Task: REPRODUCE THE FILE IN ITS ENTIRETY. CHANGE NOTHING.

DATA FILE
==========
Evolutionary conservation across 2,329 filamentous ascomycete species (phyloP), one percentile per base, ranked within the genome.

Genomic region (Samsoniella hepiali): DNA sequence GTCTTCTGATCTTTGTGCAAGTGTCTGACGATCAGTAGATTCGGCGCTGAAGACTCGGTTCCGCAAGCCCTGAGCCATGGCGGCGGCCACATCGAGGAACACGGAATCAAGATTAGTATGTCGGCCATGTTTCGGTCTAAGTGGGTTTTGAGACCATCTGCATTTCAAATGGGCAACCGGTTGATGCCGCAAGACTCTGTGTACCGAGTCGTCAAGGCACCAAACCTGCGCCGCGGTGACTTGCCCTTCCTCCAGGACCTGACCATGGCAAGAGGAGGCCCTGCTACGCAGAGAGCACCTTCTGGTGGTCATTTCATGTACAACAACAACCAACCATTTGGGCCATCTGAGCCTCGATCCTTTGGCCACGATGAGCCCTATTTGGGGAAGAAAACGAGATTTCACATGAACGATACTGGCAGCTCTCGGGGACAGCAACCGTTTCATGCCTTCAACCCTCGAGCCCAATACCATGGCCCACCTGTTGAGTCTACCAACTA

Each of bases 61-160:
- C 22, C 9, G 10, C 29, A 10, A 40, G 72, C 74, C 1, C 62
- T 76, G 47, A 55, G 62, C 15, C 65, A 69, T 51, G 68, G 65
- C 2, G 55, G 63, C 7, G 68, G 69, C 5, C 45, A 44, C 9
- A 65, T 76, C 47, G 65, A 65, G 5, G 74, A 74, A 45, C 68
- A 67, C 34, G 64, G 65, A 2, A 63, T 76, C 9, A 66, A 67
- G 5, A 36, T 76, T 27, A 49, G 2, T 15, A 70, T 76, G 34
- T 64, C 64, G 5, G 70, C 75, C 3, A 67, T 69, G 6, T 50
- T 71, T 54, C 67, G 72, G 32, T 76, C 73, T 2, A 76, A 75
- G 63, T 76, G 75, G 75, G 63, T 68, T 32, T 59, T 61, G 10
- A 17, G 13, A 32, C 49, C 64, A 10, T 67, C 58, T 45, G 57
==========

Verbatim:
Evolutionary conservation across 2,329 filamentous ascomycete species (phyloP), one percentile per base, ranked within the genome.

Genomic region (Samsoniella hepiali): DNA sequence GTCTTCTGATCTTTGTGCAAGTGTCTGACGATCAGTAGATTCGGCGCTGAAGACTCGGTTCCGCAAGCCCTGAGCCATGGCGGCGGCCACATCGAGGAACACGGAATCAAGATTAGTATGTCGGCCATGTTTCGGTCTAAGTGGGTTTTGAGACCATCTGCATTTCAAATGGGCAACCGGTTGATGCCGCAAGACTCTGTGTACCGAGTCGTCAAGGCACCAAACCTGCGCCGCGGTGACTTGCCCTTCCTCCAGGACCTGACCATGGCAAGAGGAGGCCCTGCTACGCAGAGAGCACCTTCTGGTGGTCATTTCATGTACAACAACAACCAACCATTTGGGCCATCTGAGCCTCGATCCTTTGGCCACGATGAGCCCTATTTGGGGAAGAAAACGAGATTTCACATGAACGATACTGGCAGCTCTCGGGGACAGCAACCGTTTCATGCCTTCAACCCTCGAGCCCAATACCATGGCCCACCTGTTGAGTCTACCAACTA

Each of bases 61-160:
- C 22, C 9, G 10, C 29, A 10, A 40, G 72, C 74, C 1, C 62
- T 76, G 47, A 55, G 62, C 15, C 65, A 69, T 51, G 68, G 65
- C 2, G 55, G 63, C 7, G 68, G 69, C 5, C 45, A 44, C 9
- A 65, T 76, C 47, G 65, A 65, G 5, G 74, A 74, A 45, C 68
- A 67, C 34, G 64, G 65, A 2, A 63, T 76, C 9, A 66, A 67
- G 5, A 36, T 76, T 27, A 49, G 2, T 15, A 70, T 76, G 34
- T 64, C 64, G 5, G 70, C 75, C 3, A 67, T 69, G 6, T 50
- T 71, T 54, C 67, G 72, G 32, T 76, C 73, T 2, A 76, A 75
- G 63, T 76, G 75, G 75, G 63, T 68, T 32, T 59, T 61, G 10
- A 17, G 13, A 32, C 49, C 64, A 10, T 67, C 58, T 45, G 57